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Thousands of people in El Salvador protested against the Bitcoin law, an angry crowd set fire to a BTC machine

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On Wednesday, there was another protest in El Salvador against the Bitcoin law and the country’s president. The crowd took to the streets of the capital.

Thousands are protesting against the Bitcoin law

Several thousand people gathered to march in the central square of San Salvador and protest against President Nayib Bukel himself, the AP News agency reported. Protesters claimed that Bukele had too much power in his hands and that he had weakened the independence of the courts. These protesters are strongly opposed to his bid for re-election in 2024.

In addition, they oppose the decision to make BTC legal tender, as many have expressed by saying “no BTC” on their T-shirts or carrying “no dictatorship” signs and “we have been deceived by BTC.” Protesters were also angered by Chivo’s ongoing wallet problems. The app is still crippled by the number of users trying to take advantage of the $ 30 BTC bonus issued by the government to each account.

Bukele recently admitted that launching a new system within three months is too challeging and says the bugs are already being fixed. He further claimed that a number of technical problems of the Chivo wallet had already been 95% solved, while the remaining problems would be solved “in the next few days”. Bukele said two days ago that Chivo has more than half a million users, or about 8% of the country’s population.

During this last protest, at least one Chivo ATM was set on fire, with slogans written against Bukele and the BTC on its cabinet.

El Salvador adopted the BTC as the legal tender of the BTC on September 7, and the government proposed more than 200 amendments to the constitution, including lifting the ban on the re-election of the president.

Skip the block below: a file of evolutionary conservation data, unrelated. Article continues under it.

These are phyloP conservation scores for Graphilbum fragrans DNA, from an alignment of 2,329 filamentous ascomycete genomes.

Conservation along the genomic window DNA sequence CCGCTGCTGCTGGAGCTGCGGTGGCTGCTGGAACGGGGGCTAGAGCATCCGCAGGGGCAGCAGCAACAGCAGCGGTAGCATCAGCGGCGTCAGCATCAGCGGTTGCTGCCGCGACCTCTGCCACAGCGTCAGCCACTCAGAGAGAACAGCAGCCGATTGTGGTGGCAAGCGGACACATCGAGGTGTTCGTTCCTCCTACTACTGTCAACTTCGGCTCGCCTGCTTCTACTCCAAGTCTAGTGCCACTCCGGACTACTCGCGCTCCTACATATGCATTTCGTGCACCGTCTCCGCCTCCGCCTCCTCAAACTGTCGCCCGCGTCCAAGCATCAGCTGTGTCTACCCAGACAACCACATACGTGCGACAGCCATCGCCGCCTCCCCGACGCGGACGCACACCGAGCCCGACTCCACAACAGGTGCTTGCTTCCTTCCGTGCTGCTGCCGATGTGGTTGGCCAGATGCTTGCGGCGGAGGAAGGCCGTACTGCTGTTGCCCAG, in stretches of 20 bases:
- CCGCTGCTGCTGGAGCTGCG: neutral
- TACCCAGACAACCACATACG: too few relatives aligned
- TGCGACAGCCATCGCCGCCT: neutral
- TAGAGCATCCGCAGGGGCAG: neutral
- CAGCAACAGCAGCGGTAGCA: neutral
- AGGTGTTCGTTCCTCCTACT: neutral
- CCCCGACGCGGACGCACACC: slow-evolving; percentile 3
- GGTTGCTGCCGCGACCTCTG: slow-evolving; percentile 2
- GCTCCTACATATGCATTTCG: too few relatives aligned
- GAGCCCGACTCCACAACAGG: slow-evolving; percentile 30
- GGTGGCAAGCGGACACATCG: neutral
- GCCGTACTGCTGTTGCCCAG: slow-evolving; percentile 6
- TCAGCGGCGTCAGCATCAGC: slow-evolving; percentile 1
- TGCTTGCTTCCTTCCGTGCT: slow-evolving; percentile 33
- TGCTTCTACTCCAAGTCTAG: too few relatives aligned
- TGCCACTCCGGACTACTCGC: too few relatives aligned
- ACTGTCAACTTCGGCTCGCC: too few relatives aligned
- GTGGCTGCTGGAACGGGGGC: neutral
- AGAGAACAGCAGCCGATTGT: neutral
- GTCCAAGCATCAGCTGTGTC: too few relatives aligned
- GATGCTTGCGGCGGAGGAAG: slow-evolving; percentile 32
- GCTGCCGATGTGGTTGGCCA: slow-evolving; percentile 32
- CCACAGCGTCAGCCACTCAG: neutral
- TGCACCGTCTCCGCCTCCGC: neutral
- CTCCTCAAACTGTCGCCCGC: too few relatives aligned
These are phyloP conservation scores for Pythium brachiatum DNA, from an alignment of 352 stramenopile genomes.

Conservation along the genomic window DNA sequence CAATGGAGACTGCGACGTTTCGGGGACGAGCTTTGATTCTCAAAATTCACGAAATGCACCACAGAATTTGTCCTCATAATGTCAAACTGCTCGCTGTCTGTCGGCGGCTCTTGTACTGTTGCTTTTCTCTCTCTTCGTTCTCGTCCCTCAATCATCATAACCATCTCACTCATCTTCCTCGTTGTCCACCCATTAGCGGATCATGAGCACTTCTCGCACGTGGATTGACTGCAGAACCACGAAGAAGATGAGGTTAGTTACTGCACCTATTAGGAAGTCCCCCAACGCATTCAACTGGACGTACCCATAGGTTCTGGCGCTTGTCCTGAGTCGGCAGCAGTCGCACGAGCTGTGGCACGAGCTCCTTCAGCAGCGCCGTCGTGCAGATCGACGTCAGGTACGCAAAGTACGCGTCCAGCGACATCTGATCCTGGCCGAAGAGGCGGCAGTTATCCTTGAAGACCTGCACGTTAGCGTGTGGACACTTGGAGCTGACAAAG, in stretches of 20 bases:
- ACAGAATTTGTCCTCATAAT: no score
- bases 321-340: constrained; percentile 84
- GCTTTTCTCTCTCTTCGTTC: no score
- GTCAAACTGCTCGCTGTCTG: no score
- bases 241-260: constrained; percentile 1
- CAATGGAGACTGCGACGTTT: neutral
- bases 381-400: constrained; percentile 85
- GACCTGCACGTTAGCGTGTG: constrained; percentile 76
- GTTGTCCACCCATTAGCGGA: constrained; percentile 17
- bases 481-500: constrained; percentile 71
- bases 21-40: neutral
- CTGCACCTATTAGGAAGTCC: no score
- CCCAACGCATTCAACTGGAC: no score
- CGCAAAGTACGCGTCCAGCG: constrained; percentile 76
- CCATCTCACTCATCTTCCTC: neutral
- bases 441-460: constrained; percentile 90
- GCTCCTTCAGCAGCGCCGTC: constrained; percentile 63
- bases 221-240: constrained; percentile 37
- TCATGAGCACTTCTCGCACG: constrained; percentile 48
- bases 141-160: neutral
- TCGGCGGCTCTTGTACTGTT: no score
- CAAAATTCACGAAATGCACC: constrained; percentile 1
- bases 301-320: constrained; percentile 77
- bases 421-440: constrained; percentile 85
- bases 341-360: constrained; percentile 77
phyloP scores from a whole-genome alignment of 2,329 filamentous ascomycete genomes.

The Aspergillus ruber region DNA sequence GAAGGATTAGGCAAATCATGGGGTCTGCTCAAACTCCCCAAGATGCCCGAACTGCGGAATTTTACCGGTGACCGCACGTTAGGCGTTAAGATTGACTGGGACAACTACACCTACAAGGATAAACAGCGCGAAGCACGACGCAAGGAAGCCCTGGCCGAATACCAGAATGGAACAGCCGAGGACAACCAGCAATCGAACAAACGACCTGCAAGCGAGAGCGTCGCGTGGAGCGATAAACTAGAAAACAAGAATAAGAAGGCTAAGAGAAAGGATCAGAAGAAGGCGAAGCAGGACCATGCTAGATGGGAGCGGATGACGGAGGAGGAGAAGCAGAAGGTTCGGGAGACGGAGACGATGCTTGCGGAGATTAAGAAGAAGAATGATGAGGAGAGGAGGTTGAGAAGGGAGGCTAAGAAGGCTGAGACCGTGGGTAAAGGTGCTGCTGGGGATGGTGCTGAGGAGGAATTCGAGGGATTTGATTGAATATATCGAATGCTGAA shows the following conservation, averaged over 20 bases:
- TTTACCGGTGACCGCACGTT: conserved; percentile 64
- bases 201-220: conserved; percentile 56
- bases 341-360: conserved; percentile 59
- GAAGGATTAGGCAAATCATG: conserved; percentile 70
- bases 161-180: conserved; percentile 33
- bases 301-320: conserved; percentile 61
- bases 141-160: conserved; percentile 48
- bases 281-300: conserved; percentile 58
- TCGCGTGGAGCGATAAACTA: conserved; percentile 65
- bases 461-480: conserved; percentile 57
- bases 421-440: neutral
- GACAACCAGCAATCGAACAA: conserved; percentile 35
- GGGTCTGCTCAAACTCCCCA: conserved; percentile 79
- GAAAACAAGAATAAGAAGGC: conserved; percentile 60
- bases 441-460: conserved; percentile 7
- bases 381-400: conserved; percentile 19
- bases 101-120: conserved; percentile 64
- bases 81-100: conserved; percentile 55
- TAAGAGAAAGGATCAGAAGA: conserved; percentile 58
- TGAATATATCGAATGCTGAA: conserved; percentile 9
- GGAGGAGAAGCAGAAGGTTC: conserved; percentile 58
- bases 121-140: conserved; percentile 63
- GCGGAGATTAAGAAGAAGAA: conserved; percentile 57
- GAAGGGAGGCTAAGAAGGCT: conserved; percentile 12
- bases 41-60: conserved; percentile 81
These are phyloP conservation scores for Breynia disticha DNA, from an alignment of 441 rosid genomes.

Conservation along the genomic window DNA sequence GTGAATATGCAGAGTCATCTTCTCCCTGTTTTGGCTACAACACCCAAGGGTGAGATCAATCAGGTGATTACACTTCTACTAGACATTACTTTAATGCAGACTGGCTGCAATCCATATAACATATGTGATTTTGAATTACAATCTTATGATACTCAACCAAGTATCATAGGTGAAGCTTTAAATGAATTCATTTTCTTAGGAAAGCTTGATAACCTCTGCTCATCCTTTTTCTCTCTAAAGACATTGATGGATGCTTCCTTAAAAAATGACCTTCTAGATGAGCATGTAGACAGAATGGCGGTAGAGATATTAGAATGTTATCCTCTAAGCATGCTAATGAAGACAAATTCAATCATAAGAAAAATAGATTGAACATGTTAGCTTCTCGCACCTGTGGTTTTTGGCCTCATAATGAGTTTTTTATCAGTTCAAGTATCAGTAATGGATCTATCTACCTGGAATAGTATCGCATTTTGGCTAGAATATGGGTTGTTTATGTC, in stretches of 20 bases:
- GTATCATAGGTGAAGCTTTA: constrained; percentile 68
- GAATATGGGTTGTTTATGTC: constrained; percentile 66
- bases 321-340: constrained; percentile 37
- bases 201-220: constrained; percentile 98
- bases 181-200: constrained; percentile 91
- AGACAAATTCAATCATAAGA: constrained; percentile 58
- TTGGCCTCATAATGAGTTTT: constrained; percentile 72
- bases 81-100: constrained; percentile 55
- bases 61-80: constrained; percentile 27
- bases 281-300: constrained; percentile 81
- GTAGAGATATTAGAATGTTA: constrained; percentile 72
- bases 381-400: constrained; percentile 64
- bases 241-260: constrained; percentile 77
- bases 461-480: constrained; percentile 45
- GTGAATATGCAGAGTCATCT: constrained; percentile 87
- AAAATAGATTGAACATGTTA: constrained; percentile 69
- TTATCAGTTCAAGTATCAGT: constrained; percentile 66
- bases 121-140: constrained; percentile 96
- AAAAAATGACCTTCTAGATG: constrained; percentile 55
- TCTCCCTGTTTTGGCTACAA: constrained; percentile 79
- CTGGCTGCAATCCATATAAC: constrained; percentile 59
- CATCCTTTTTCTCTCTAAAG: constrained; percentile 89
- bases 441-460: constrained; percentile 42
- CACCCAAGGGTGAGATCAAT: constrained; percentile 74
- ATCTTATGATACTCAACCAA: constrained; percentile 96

“The time has come to defend democracy,” said protesting Supreme Court Justice Sidney Blanc. “This march is symbolic, we are frustrated with so many violations of the constitution.”

According to opposition MP Claudia Ortiz:

“BTC was a very big economic decision and the process was carried out completely illogically, the proposal was sent to Congress and approved on the same day. We are going through a deep fiscal crisis with high living costs and unemployment, and the government’s response, instead of a serious economic policy, is to accept BTC as legal tender. ”

She then added that it was not clear who was behind the vandalism. Bukele claims that there is no doubt that they were demonstrators, not “infiltrators”.

According to recent polls in El Salvador, most Salvadorans were opposed to BTC becoming the official currency. And there are more and more dissatisfied people, why? For example, given President Bukele’s statement assuring the world that the adoption of BTC will be voluntary and free to use, although the law clearly states its mandatory adoption and BTC transactions must be subject to a fee.

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